Incidence of visual imapirment

1)Blindness affects approximately 45 million people worldwide. 

2)The incidence of visual impairment increases with age because more than two thirds of persons with low vision are over the age of 65. 

3)The factors that place a patient at risk for visual impairment  are related not only to ocular diseases and abnormalities but also to trauma and systemic health conditions.

4) The most common causes of visual impairment in the adult population are:

a)Age-related macular degeneration

b) Cataract


d)Diabetic retinopathy.

5)The incidence of these conditions increases with the average age. Medical advances that increase the survival of infants and adults with severe health problems will also contribute to the rising numbers of persons with visual defects. 

6)The increasing incidence and survival of persons with traumatic brain injuries further add to the numbers of visually impaired persons in need of appropriate rehabilitation. 

7)The causes of visual impairment  includes  systemic diseases with ocular complications, neurological insult and trauma.

Causes of visual imapirment

1)Errors of Refraction: The most common problems are the result of errors of refraction. Myopia (near sightedness), hyperopia (far sightedness), and astigmatism (blurred vision) are all examples of refraction errors that affect central visual acuity. Each of these can be serious enough to cause significant impairment. Myopia and hyperopia are the most common impairments of low vision. In these cases, glasses or contact lenses can bring vision within normal limits.

2) Glaucoma: It is a disease of the eye that is caused by a gradual degeneration of cells in the optic nerve. The loss of these cells leads to a gradual narrowing of the field of vision beginning at the periphery. There is no known cause for the most common form of glaucoma, primary open angle glaucoma, but it is commonly believed to be associated with the inability of fluid to properly drain from the eyes causing an increased intraocular pressure.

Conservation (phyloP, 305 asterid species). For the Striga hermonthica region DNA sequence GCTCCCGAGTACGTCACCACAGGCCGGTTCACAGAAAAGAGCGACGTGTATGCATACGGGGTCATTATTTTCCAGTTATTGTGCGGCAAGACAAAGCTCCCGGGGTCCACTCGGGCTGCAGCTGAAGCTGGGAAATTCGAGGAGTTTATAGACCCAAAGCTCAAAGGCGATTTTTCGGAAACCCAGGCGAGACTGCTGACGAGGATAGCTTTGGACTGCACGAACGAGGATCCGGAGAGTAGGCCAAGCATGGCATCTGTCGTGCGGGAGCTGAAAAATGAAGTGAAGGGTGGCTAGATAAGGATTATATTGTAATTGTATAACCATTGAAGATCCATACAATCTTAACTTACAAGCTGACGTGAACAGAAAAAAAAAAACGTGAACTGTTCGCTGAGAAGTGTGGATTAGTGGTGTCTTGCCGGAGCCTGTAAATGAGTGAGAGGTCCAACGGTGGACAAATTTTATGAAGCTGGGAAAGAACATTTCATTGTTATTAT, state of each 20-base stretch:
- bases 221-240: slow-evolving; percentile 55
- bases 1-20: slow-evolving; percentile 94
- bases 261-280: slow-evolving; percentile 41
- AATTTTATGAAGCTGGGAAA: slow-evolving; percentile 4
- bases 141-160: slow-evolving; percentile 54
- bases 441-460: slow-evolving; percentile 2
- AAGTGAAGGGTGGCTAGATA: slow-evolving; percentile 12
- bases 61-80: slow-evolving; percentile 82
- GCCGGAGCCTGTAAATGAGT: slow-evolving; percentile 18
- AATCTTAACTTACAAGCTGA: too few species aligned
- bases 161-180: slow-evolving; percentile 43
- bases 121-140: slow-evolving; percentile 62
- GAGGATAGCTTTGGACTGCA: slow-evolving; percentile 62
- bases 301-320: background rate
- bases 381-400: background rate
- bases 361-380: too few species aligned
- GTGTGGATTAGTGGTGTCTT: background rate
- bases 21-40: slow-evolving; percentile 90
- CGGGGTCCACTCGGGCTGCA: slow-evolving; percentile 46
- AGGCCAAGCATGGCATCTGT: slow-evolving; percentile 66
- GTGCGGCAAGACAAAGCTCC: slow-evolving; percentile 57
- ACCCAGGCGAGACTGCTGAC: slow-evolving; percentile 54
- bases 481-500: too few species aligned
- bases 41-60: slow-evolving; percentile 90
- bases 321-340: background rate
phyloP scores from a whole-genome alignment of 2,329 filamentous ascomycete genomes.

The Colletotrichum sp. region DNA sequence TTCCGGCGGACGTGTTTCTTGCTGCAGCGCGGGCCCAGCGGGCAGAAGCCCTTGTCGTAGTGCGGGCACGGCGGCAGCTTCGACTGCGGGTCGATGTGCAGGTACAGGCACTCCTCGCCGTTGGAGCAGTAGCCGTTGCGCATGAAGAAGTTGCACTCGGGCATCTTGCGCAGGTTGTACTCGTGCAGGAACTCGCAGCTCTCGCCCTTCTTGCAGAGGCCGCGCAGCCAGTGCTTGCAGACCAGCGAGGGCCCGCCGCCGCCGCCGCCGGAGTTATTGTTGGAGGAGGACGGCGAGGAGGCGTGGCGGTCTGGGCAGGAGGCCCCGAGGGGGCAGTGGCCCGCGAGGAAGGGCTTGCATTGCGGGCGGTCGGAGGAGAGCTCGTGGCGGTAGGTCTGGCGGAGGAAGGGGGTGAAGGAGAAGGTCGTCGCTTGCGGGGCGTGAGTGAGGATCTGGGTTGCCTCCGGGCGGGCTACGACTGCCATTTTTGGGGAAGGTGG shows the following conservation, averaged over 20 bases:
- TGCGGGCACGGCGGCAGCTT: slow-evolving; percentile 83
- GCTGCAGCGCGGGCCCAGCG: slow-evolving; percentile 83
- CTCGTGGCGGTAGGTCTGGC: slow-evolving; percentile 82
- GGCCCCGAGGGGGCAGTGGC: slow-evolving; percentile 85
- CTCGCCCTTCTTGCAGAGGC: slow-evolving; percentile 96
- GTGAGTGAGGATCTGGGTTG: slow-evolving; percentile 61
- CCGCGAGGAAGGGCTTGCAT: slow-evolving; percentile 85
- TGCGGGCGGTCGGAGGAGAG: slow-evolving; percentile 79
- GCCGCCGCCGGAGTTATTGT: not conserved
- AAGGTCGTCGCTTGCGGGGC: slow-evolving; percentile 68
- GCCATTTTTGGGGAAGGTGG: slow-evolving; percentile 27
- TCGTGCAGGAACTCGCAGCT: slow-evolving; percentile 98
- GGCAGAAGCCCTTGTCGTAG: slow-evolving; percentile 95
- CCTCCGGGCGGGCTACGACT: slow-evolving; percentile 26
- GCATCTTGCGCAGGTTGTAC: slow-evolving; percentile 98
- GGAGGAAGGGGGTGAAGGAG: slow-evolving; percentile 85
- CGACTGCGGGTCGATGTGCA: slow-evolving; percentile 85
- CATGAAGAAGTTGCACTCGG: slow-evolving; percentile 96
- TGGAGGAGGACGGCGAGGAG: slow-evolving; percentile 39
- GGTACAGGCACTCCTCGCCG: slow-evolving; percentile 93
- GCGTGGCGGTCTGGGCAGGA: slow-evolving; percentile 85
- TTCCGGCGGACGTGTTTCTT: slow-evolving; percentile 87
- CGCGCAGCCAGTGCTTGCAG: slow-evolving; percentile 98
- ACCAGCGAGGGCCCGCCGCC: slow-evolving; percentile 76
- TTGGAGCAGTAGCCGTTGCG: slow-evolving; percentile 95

3)Cataracts: It results from a clouding  of the normally slightly yellowish lens of the eye. The loss of transparency causes light to be diffused as it enters the eye which impacts the clarity of the visual image. The lens slowly develops a greenish and later a brownish tint which impedes the ability of light to pass through the lens. Symptoms of cataract include blurred vision, light sensitivity, double vision, and an apparent fading or yellowing of colours. 

4)Diabetic Retinopathy:  It is a visual disorder associated with diabetes that causes retinal blood vessels to leak into the retina causing macular oedema. Careful control of diabetes and regular eye exams can delay the development of the disorder. While diabetic retinopathy will often develop with no pain and minimal symptoms in its early states, it can be treated if it is diagnosed early. 

5)Prenatal Causes: There are several other visual impairments that primarily affect children. Visual impairment of school-age children are often due to prenatal causes, many of which are hereditary.